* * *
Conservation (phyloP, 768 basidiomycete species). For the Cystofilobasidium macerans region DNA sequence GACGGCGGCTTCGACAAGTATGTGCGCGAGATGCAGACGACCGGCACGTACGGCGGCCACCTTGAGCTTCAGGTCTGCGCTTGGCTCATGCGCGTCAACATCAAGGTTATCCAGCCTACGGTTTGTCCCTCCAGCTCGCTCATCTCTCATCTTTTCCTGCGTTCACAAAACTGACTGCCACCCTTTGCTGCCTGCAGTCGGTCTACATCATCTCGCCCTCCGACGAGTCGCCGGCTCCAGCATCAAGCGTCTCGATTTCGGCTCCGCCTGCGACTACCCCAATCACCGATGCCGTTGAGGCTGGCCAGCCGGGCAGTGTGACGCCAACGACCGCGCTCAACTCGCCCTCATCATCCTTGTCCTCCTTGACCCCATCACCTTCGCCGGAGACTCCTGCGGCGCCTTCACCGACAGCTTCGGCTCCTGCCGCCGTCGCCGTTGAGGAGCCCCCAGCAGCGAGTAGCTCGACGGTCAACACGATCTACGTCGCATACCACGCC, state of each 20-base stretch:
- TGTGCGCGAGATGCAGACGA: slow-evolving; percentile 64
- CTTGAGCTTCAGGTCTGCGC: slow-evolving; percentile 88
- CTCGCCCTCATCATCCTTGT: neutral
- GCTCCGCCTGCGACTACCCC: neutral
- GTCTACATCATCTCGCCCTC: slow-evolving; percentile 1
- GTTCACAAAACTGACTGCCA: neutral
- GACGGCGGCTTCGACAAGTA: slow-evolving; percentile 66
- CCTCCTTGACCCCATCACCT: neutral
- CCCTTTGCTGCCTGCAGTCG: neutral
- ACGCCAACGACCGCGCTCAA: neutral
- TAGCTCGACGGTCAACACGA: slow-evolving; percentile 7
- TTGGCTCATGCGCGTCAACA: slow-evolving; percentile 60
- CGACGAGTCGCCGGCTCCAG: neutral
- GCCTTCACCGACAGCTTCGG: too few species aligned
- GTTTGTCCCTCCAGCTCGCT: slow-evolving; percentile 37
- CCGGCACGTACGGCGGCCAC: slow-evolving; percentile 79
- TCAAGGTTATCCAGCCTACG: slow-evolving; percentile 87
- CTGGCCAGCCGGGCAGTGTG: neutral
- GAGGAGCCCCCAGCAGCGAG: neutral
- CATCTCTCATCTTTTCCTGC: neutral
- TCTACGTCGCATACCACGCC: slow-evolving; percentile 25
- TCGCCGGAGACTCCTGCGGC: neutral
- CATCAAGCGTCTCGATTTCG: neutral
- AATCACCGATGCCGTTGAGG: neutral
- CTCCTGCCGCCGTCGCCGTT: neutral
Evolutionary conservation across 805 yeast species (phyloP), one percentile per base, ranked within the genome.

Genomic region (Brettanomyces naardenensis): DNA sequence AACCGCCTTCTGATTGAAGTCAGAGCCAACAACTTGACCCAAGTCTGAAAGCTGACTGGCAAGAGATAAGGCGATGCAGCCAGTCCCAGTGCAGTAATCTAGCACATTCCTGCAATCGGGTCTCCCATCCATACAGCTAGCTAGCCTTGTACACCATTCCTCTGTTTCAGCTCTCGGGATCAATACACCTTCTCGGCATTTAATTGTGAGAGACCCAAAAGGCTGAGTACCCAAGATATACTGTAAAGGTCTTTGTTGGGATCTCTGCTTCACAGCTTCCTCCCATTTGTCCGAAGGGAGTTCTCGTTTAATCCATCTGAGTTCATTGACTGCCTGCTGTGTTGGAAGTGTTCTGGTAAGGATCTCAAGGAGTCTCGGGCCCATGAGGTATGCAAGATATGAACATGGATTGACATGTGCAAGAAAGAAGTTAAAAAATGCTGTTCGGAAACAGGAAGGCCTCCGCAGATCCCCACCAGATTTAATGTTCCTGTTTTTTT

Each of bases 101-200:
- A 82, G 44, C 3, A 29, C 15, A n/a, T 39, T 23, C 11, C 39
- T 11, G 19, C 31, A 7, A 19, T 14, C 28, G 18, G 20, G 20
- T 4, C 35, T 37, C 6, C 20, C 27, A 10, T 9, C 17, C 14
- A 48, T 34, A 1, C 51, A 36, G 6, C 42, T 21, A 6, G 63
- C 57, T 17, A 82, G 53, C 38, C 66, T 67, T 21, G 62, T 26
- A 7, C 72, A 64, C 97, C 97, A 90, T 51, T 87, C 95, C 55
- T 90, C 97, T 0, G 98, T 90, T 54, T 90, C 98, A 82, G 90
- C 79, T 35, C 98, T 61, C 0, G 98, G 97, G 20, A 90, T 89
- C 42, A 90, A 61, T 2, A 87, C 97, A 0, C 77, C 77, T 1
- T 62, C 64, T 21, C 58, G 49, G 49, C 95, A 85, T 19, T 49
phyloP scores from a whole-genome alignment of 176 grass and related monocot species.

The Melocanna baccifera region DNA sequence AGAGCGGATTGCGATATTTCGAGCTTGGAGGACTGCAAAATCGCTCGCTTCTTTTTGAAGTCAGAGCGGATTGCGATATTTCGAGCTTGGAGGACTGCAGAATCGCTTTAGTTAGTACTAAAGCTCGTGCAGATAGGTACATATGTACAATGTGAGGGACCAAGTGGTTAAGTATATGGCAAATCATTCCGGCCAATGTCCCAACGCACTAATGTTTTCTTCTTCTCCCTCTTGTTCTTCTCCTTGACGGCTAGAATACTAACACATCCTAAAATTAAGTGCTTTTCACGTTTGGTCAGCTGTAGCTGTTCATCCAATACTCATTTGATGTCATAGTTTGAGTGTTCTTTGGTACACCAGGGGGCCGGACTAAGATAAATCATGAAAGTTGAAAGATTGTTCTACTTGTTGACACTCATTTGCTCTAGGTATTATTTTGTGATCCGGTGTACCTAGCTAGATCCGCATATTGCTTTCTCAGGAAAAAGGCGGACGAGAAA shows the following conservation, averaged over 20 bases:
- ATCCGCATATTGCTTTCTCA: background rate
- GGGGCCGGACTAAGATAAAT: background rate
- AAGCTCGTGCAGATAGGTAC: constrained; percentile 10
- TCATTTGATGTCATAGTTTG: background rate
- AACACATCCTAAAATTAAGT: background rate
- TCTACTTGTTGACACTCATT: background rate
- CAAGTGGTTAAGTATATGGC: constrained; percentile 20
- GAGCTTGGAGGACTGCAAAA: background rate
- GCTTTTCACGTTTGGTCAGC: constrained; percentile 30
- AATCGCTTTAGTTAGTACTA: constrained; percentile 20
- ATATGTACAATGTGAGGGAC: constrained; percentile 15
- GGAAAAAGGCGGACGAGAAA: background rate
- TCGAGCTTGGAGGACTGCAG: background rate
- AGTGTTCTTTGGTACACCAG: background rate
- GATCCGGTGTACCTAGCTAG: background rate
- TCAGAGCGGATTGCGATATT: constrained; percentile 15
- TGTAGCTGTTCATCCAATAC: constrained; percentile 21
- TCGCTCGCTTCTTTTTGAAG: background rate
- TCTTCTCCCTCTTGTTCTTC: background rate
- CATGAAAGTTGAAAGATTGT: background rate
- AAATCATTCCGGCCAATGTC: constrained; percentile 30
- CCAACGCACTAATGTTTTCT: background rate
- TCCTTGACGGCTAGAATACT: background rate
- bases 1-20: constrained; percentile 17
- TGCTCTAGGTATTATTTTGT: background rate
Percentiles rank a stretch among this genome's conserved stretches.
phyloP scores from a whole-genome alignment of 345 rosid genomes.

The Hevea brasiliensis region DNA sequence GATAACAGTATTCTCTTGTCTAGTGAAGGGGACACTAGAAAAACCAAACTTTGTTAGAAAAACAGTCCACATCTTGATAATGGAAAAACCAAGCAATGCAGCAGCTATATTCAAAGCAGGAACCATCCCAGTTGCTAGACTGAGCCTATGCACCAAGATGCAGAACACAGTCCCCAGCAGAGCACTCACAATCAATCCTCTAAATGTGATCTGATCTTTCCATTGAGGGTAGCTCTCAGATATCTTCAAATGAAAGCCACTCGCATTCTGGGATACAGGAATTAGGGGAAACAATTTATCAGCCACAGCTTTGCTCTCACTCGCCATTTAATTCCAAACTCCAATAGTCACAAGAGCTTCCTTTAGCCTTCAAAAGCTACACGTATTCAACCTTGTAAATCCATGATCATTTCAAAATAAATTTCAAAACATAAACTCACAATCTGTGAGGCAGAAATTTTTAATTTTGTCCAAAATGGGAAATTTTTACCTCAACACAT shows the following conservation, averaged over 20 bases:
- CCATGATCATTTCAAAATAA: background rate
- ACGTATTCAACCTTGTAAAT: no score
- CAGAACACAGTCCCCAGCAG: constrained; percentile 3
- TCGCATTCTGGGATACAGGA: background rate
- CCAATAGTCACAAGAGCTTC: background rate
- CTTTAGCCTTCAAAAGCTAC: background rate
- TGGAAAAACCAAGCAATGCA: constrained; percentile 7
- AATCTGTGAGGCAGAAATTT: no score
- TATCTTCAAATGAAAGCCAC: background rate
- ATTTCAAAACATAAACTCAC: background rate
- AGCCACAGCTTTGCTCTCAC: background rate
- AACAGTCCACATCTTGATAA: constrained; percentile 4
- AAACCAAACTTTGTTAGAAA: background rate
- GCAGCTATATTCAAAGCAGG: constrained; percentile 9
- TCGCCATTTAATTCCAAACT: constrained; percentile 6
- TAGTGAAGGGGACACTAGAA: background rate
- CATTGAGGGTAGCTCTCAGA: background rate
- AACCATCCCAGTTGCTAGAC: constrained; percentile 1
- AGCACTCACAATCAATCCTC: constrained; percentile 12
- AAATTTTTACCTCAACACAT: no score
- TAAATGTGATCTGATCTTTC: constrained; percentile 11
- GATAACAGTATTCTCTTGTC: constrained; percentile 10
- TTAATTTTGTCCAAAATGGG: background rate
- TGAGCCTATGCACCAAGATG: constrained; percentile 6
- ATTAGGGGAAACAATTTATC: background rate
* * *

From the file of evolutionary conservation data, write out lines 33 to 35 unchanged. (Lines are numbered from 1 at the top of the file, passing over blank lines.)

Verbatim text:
- A 48, T 34, A 1, C 51, A 36, G 6, C 42, T 21, A 6, G 63
- C 57, T 17, A 82, G 53, C 38, C 66, T 67, T 21, G 62, T 26
- A 7, C 72, A 64, C 97, C 97, A 90, T 51, T 87, C 95, C 55